At some time the achievement was usually displayed free in the field but nowadays it is often seen as a part of the seal. [2]


Æ See illustration in the head of this essay showing a version of 1876.


Seal, original black and white version

Seal, a coloured version


In 1869 the seal, which had come into the hands of Thomas Reynolds, (governor 1840-’44) during the civil war, was returned to the new Missouri government. In a letter of governor Joseph W. McClurg dated 27 May 1869 Thomas Reynolds is extensively thanked for the consignment.


Letter of Joseph McClurg to Thomas Reynolds 27.05.1869


Armed Forces


The Missouri Volunteer Militia (MVM) was the informal state militia that could be called up by the governor for emergencies or annual drill "in accordance with the Missouri State Statutes of 1854."

During the 1861 secession crisis, the MVM force was surprised and captured by unofficial Unionist "Home Guard" militia led by U.S. Army regulars. This caused the Missouri legislature to pass the "Military Bill" proposed by Governor Jackson, which gave the governor near-dictatorial control over the militia, and reorganized it into the Missouri State Guard.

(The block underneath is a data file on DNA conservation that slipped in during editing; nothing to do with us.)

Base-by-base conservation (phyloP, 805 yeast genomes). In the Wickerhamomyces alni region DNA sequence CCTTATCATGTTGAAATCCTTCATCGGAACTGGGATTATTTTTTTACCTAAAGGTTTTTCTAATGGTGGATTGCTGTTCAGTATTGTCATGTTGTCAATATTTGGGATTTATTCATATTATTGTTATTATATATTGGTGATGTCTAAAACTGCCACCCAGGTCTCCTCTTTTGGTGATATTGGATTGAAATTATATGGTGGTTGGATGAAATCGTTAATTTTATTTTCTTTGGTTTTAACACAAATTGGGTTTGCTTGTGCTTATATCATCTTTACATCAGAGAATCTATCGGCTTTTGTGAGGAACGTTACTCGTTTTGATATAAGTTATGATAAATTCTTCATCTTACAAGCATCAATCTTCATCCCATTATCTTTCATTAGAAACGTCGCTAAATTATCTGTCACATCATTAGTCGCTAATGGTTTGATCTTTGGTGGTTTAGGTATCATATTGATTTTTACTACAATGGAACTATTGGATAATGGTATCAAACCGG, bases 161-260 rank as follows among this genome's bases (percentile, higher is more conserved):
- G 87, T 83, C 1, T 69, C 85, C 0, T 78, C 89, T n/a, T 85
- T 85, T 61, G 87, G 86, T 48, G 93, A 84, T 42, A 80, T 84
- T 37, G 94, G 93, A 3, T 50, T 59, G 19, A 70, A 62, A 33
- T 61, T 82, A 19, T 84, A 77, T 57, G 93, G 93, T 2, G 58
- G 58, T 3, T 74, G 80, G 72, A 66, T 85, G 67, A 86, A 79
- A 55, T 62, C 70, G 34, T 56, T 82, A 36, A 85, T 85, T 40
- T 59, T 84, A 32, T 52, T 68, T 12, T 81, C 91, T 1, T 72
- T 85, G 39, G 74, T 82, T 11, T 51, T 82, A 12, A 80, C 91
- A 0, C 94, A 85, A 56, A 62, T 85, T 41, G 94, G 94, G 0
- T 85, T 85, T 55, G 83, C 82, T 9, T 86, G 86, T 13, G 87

Flag of the Missouri Volunteer Militia (1858-1861).

Captured by Federal forces under the command of Captain Nathaniel Lyon in 1861.


The Missouri State Guard (MSG) was a state militia organized in the state of Missouri during the early days of the American Civil War. While not initially a formal part of the Confederate States Army, the State Guard fought alongside Confederate troops and, at times, under regular Confederate officers.


The Missouri State Guard did not have an official flag until MSG General Sterling Price ordered on June 5, 1861,

"III. Each regiment will adopt the State flag, made of blue merino, 6 by 5 feet, with the Missouri coat-of-arms in gold gilt on each side. Each mounted company will have a guidon, the flag of which will be of white merino, 3 by 2½ feet, with the letters M.S.G. in gilt on each side."


Interestingly, a number of Missouri (Federal) volunteer regiments were issued a flag of an almost identical pattern: a blue flag, with the Missouri state arms in gold. This is an example of the long-running struggle between Missouri's (post-June 17, 1861) Unionist government in Jefferson City and Claiborne Fox Jackson's (and later Thomas C. Reynolds') secessionist government-in-exile for control of symbols of Missouri governmental legitimacy.


Missouri State Army Command